Positive experiences amidst negative peace

Written by Mariette Hägglund

Positive experiences amidst negative peace

For the past 4 months I have been working at the United Nations Population Fund’s East and Southern Africa regional office (UNFPA ESARO) in Johannesburg, South Africa as a master’s trainee. Although the connection between the United Nations sexual and reproductive health agency and my Master’s Degree Programme in Peace, Mediation and Conflict studies at the University of Tampere might at first glance seem unclear, my experience here has proven relevant and useful in so many ways both at work and outside of it.The past Sunday, December 16th, marked the Day of Reconciliation in South Africa, 24 years after the end of apartheid. Although the country is often seen as a champion for reconciling with its past, living in Johannesburg has given me the chance to observe and discuss the status quo with local and international people alike, giving another more dire picture of reality. Ironically, and perhaps expectedly, a few months here has proven that the South African society is characterized by severe inequalities and frustrations, which could perhaps be seen as structural violence — a concept coined by the prominent scholar in peace studies, Johan Galtung, whose theories we got very familiar with in our studies.South Africa is the world’s most unequal country (OECD 2017). 57 people are murdered every single day in the country (SAPS 2018), almost on par with the death rates in some war zones (BusinessTech 2018). Social justice is ineffective with issues around underreporting of crimes and lack of transparency and accountability. Education levels remain low and unequal (OECD 2016). Corruption is highly prevalent (Transparency International 2017) and the political situation has been tumultuous in the last few years with corruption allegations and the ousting of president Jacob Zuma. Racism and discrimination flourishes. A reconciled South Africa seems like an illusion.Without diving deeper into these issues and instead looking beyond the interesting everyday life here, the work I have been doing in the Youth team has given me new perspectives and insights not only to my studies in peace and conflict but also to the work of the UNFPA and UN more broadly. I’ve familiarized myself with the dynamics between country offices, regional offices and headquarters, and cooperation with ministries, development agencies and civil society. Thematically, I have mostly been focusing on a variety of issues that are related to youth, who in recent years have increasingly been acknowledged as important actors in maintaining and building peace.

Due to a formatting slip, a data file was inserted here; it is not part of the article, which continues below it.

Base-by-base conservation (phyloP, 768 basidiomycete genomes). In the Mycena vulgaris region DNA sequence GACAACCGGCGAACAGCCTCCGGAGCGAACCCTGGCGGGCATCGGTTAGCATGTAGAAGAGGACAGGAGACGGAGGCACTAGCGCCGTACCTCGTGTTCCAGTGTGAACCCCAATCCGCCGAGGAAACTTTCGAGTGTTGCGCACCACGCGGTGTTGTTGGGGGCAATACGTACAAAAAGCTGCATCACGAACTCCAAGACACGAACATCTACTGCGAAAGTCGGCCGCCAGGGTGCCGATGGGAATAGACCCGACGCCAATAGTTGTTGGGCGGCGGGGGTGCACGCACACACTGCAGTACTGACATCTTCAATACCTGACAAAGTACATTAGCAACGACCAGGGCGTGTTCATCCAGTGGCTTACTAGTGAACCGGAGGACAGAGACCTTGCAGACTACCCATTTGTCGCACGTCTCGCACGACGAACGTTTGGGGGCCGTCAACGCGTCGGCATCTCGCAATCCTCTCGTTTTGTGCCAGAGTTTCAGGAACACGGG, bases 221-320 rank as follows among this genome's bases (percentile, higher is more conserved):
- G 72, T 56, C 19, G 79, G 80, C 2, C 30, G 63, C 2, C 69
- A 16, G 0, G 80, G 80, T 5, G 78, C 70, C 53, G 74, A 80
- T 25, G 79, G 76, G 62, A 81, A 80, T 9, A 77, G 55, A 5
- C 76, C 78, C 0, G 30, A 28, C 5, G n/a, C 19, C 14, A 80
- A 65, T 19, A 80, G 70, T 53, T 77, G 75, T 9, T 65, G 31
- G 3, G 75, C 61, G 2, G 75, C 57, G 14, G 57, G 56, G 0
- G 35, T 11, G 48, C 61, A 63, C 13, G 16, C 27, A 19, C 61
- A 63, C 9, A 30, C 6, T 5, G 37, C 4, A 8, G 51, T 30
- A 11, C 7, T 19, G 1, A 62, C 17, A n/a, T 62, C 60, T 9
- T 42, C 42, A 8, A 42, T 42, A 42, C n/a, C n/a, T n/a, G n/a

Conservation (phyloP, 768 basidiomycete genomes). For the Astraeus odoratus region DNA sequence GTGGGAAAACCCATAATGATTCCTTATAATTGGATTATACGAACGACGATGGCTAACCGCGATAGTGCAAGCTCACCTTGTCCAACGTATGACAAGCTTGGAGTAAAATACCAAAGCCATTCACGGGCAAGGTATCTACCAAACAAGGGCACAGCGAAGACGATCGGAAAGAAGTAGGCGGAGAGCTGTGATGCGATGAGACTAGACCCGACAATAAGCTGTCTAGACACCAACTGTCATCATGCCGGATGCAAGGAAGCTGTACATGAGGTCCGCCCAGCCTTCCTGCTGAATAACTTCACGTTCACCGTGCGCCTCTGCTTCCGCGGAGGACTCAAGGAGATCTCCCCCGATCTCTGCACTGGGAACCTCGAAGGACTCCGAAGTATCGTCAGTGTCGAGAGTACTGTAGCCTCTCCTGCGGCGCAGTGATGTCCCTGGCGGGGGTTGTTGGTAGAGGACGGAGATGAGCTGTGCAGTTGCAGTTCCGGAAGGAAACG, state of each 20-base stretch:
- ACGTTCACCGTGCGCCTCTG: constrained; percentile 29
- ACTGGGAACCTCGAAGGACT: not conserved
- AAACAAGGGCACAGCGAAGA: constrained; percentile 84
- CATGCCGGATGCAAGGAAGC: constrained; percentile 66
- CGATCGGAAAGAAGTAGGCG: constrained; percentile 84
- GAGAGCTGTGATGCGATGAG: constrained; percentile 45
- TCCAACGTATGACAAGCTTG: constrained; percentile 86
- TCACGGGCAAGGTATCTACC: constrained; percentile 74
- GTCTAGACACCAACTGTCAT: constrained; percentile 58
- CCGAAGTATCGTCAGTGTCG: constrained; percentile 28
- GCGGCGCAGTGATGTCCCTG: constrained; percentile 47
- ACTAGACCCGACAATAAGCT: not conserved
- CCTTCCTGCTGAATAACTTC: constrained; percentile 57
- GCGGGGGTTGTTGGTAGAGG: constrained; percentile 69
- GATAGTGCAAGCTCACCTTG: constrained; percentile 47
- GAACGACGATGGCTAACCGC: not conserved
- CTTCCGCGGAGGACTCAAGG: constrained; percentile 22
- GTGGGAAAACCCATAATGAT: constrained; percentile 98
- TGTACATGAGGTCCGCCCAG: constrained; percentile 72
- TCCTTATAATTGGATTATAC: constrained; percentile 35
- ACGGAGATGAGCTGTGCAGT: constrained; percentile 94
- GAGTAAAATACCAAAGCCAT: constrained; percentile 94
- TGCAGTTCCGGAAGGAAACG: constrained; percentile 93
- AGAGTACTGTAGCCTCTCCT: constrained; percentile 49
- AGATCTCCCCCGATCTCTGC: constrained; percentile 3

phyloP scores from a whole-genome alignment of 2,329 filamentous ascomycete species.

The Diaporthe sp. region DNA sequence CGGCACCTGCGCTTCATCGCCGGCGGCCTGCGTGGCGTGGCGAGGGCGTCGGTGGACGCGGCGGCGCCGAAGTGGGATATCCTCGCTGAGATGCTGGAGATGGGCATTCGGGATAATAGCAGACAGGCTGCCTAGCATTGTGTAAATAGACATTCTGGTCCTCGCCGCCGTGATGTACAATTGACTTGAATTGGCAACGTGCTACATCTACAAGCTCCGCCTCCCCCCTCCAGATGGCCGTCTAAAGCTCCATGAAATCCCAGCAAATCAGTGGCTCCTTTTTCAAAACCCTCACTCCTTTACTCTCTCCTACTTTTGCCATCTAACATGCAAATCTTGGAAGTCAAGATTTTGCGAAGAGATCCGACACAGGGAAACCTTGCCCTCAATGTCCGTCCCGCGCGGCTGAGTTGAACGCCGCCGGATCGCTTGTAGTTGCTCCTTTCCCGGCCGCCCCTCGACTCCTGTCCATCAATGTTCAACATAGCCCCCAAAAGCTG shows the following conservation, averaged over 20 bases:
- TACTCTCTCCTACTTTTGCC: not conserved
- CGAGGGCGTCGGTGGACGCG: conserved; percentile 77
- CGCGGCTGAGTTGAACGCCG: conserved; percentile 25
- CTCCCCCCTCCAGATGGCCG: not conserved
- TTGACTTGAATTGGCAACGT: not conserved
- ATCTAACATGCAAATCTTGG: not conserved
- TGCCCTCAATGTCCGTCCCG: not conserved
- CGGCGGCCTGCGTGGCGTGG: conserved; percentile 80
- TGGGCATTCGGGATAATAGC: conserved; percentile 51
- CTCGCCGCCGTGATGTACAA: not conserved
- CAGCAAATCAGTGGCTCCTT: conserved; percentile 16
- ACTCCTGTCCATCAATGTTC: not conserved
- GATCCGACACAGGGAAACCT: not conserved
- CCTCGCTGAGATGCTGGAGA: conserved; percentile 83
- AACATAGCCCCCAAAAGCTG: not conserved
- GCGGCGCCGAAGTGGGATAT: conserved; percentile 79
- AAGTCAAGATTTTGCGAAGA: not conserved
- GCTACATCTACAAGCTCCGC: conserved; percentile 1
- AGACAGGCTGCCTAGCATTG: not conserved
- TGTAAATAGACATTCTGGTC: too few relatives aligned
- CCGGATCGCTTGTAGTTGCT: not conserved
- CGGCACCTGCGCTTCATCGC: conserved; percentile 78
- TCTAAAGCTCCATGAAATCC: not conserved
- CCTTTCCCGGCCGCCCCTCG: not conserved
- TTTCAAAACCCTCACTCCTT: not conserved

Young people’s vulnerabilities and resilience